Before HD camera drones became so popular, doing aerial photography was only possible if aboard a helicopter or plane. UAVs have turned this whole situation upside down, and it’s now possible for everyone with a high-quality drone to take stunning photos from up above.
When photographer Dirk Dallas, aged 33, posted an image with the #fromwhereidrone hashtag back in 2014, he probably didn’t imagine that this would go viral. Just to give you an idea about the impact, at the time of writing, Instagram had 15,275 posts with #fromwhereidrone. It’s no wonder that drones were one of the main attractions at this year’s CES, as many of them can be used for taking some really breathtaking shots from heights and angles that weren’t possible before without boarding an aircraft.
Dallas came up with the idea for this hashtag after stumbling upon the equally popular #fromwhereistand. He even recalls the moment he started what would later become a trend: “I started using the hashtag on every drone photo I posted and each time there were a few people that seemed to think it was funny so I kept posting with it. One day, several months later, I decided to actually click on the tag and to my surprise I saw over 500 drone photos tagged with it as well. I was blown away!”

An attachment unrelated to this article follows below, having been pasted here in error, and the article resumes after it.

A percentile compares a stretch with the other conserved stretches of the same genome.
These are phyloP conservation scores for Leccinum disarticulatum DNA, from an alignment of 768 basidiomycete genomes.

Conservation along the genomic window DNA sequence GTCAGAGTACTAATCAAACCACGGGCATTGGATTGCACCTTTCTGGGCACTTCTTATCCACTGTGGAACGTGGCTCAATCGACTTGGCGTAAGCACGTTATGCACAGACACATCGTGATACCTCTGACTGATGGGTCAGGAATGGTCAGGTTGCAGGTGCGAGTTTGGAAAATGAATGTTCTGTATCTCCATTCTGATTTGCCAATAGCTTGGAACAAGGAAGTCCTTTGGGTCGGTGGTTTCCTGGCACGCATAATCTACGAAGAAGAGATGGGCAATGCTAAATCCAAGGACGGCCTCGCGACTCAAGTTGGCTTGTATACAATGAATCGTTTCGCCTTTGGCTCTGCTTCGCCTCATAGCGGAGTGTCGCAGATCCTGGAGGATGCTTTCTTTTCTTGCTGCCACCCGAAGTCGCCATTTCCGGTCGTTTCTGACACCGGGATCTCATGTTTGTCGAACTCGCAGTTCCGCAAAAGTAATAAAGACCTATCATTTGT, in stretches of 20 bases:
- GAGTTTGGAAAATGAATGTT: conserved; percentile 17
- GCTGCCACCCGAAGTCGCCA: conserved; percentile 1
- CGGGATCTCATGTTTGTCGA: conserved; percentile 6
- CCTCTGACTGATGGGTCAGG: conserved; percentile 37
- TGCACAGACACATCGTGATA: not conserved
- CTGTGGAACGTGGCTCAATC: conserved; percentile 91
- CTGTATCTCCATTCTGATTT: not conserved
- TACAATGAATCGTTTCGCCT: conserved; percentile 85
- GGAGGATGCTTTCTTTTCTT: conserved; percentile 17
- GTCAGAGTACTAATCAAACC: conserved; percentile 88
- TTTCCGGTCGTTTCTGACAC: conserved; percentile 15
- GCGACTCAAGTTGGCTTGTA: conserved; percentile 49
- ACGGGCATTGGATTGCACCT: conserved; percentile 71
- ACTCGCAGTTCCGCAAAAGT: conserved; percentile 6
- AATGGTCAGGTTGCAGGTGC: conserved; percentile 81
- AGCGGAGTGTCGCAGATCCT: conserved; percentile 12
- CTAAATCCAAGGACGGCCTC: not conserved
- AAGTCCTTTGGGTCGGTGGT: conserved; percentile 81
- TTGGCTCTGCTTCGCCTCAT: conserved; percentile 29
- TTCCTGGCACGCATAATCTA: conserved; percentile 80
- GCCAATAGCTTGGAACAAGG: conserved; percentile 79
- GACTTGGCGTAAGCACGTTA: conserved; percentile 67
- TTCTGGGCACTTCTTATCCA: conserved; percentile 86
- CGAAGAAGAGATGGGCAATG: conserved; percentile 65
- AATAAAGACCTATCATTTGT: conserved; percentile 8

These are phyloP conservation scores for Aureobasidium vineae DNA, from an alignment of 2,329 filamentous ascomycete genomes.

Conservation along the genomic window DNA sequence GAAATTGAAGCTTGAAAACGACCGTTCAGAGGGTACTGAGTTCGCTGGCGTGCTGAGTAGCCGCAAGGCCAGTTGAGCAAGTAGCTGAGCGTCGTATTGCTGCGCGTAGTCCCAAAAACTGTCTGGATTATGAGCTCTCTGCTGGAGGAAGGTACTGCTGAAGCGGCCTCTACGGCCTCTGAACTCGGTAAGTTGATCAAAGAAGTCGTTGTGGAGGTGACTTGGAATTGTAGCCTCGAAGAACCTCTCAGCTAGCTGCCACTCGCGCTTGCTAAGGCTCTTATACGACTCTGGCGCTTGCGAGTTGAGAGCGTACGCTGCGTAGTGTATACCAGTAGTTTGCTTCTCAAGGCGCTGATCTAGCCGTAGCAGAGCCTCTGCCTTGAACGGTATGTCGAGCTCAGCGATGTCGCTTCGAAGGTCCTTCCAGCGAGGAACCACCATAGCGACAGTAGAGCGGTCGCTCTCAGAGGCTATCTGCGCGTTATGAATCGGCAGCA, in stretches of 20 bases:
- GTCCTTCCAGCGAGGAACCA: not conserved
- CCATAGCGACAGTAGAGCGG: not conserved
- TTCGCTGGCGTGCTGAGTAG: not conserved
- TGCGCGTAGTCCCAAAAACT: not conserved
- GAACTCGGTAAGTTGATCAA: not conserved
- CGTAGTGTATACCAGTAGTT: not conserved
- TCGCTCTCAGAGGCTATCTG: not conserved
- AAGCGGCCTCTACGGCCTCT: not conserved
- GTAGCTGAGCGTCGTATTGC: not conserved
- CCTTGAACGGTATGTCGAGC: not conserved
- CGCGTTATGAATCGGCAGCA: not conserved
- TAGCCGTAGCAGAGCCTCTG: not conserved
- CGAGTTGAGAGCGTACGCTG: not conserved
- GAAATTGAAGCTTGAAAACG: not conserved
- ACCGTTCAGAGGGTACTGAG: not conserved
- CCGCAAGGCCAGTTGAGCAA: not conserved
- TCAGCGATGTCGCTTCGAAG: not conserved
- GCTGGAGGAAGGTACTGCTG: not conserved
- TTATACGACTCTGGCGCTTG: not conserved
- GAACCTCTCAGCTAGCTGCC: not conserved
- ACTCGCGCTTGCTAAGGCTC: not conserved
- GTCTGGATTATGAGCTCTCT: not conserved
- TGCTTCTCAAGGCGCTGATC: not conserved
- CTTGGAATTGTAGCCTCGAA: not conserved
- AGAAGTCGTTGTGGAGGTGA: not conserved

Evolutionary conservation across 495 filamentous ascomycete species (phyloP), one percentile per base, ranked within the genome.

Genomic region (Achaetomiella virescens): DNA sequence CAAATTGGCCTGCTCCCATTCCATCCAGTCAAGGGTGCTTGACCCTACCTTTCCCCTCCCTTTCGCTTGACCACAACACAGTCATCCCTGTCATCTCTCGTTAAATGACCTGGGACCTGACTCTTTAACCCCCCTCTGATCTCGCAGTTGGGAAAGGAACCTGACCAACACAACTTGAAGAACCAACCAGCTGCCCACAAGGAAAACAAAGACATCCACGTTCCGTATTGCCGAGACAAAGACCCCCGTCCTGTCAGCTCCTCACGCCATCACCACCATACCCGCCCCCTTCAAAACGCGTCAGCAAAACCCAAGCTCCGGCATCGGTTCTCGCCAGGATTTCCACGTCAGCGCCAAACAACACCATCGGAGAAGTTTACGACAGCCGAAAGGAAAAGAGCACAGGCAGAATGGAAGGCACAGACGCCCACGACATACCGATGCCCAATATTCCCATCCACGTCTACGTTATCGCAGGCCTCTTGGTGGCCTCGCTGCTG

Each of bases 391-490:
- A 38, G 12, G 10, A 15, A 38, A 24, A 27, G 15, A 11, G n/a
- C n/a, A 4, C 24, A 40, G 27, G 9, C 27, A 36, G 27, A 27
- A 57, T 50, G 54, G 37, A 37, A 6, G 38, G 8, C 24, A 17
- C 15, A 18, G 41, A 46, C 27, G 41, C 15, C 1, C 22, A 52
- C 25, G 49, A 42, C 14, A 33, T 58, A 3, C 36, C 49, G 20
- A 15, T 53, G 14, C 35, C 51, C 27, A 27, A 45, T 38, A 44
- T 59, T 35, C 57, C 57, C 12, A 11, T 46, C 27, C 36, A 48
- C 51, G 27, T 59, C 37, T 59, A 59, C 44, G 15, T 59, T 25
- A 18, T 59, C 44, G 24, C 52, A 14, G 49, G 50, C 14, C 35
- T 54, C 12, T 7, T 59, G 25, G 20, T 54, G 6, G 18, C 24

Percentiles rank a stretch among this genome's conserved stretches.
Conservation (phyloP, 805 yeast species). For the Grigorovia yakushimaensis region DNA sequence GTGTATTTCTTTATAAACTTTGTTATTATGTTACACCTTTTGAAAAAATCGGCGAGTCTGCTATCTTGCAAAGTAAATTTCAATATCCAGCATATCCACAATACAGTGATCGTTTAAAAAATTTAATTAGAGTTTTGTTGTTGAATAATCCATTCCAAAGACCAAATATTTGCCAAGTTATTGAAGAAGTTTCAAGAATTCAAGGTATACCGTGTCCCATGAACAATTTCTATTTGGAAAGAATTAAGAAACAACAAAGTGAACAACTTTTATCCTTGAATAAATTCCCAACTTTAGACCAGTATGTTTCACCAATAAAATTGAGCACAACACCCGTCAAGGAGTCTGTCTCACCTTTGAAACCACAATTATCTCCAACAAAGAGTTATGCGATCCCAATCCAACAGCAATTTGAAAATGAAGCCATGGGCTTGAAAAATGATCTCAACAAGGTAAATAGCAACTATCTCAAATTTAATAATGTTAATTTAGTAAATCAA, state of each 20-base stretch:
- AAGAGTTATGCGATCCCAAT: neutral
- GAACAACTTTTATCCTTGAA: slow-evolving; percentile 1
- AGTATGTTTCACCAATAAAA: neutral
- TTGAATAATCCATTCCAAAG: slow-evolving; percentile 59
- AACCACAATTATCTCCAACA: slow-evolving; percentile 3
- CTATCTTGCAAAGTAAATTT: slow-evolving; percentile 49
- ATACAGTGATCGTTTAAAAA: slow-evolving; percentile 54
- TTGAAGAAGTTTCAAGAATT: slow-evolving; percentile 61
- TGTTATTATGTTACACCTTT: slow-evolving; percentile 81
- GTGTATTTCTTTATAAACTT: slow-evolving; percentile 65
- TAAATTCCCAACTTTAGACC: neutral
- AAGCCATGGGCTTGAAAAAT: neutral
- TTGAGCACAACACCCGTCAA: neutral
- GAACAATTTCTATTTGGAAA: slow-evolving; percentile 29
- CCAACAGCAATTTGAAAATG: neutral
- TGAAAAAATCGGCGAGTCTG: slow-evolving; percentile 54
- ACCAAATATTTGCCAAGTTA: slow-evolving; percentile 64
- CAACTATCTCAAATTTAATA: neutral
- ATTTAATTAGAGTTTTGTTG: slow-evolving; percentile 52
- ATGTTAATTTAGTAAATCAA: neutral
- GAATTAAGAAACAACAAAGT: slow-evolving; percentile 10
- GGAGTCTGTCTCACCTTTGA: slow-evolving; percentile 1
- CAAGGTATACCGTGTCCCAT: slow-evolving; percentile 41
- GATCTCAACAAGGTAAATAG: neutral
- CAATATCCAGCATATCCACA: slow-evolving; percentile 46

In the meantime, the Californian photographer has started posting photos or videos with this hashtag on a daily basis, and he has even registered a website with this name.
“The response to the hashtag has been incredible. I’m excited to announce that as of December the hashtag has passed 10,000 photos on Instagram,” he said. Based on the comments and emails that I have received, there are lots of people that have gotten into drone photography because of the amazing photos found through the hashtag and @fromwhereidrone account. My goal was to have people inspired by this new form of photography so I am always happy to hear when someone shares that with me.”
Needless to say, to take pics such as the ones with the viral hashtag, you need a proper camera, and a proper drone to carry that camera. However, if you’re just getting into drones, it’s probably better to invest in cheaper models until you learn how to fly them properly, and then move to a more complex and better-equipped drone.
Dallas has some advice in this department, as well: “My advice for beginners is to first get an inexpensive drone so that you can get the hang of flying something in the air remotely and get some of the crashes out of the way before having an accident with something really expensive. For those who want to just jump right in with a fantastic drone that features a great camera then I would recommend the DJI Phantom 3.”
If you own a drone and have posted photos to Instagram with this hashtag, feel free to share them in the comments section below.